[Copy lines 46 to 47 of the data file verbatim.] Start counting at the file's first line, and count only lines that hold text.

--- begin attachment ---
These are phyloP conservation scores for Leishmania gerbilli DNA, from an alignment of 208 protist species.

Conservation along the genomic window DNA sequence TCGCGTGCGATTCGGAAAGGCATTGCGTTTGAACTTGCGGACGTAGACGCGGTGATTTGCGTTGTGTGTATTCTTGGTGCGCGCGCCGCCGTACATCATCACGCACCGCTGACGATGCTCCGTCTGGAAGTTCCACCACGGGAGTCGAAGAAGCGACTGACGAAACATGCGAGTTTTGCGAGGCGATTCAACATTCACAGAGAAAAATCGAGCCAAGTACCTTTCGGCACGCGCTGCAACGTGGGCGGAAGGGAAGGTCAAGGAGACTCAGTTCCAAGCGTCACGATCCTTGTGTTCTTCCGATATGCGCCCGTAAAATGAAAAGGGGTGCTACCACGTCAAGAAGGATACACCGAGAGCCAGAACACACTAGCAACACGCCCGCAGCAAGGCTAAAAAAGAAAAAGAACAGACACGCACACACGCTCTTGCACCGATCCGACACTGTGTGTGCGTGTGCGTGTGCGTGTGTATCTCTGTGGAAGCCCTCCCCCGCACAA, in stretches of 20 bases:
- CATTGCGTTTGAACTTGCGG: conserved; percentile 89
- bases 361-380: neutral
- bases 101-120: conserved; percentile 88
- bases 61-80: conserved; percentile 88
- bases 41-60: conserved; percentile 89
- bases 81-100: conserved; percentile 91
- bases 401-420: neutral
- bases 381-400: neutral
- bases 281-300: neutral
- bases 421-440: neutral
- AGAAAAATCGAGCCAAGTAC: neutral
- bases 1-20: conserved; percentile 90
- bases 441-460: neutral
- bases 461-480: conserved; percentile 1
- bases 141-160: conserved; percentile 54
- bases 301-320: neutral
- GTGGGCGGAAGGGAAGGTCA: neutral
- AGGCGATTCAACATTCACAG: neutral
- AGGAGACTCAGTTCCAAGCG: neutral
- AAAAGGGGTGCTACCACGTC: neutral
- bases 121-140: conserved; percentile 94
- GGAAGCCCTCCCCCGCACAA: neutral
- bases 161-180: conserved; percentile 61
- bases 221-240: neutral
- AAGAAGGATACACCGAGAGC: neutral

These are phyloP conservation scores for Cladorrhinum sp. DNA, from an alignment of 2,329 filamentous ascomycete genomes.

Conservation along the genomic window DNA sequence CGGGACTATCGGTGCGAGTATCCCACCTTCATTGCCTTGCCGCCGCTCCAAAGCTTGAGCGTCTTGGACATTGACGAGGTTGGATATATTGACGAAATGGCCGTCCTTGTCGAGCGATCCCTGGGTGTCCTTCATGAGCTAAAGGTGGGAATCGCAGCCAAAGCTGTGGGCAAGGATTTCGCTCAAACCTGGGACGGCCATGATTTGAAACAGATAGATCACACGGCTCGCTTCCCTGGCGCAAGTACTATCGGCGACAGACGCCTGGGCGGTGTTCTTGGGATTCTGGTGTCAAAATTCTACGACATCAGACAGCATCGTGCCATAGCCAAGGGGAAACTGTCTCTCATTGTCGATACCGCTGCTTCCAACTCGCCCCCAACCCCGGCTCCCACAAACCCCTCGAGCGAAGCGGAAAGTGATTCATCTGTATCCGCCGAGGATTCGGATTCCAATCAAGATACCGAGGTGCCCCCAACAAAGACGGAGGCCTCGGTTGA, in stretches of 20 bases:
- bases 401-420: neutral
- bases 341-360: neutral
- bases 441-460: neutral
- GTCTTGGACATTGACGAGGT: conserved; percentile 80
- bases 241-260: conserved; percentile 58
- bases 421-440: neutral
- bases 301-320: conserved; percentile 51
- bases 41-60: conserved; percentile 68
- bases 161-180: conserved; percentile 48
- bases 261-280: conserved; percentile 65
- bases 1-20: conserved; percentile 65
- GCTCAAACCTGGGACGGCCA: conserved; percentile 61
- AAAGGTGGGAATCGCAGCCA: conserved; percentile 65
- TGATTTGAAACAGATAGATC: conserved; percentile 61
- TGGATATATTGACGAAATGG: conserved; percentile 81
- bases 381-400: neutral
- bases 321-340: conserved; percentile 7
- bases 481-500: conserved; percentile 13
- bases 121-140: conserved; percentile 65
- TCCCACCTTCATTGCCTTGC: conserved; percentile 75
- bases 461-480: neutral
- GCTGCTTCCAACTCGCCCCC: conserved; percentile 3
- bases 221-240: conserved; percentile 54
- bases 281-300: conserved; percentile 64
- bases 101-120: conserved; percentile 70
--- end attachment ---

- bases 321-340: conserved; percentile 7
- bases 481-500: conserved; percentile 13